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Voters in Seattle OK Monorail Proposal

November 22, 2002|From Associated Press

SEATTLE — Voters here gave the go-ahead for a monorail that would streak quietly across the city's skyline.

The $1.7-billion, 14-mile expansion of Seattle's landmark monorail was approved by city residents by a mere 877 votes out of about 189,000 cast, according to election day totals made official Wednesday.

"I think it's going to put Seattle back on the map as the pioneer city that we are," said Patrick Kylen, one of the idea's chief supporters.

At the same time, voters in Washington state defeated a proposed, 9-cent-per-gallon gasoline tax increase that would have raised $7.7 billion for transportation projects, mainly highways.

The money for the monorail project will come from a 1.4% motor vehicle excise tax.

Fourteen miles of elevated track will be built through the city, expanding on the monorail that has glided a single mile over the city since the 1962 World's Fair. Running between the Space Needle and downtown, it's mainly a tourist attraction.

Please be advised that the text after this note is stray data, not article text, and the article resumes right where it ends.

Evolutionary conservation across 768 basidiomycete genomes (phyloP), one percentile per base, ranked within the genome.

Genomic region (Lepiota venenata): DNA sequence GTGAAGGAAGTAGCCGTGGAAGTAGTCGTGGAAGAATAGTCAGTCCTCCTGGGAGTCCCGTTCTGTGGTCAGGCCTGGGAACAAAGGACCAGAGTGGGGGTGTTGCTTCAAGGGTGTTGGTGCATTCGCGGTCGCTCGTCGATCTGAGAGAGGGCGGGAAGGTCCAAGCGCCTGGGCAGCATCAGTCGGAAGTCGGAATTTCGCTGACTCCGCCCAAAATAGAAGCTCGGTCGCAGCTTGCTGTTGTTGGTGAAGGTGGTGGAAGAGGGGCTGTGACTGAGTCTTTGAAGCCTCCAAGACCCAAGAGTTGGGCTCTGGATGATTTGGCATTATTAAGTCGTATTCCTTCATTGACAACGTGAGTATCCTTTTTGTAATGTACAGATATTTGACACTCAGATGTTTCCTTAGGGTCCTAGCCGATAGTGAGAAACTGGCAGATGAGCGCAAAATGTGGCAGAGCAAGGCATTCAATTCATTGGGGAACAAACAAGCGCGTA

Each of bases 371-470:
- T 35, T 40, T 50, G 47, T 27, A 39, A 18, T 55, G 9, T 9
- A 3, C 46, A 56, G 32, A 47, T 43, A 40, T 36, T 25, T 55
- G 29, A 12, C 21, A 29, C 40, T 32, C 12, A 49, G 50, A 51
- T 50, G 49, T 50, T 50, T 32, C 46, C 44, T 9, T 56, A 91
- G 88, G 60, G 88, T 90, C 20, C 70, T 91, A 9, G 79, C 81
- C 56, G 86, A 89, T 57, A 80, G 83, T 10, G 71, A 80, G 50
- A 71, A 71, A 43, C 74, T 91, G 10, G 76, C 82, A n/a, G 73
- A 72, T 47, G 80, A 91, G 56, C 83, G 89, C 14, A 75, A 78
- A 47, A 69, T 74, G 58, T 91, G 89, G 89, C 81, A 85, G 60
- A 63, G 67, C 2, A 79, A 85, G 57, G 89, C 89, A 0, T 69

Supporters of the project say it will be a pollution-free alternative that will enable people to glide to work, unaffected by stoplights and traffic jams.

But opponents warned of budget overruns and a marred skyline and said that ultimately it may do little to ease the headaches of commuting.

The city has yet to pick a design, a designer or a builder but hopes to have a good portion of the line up and running by 2007.

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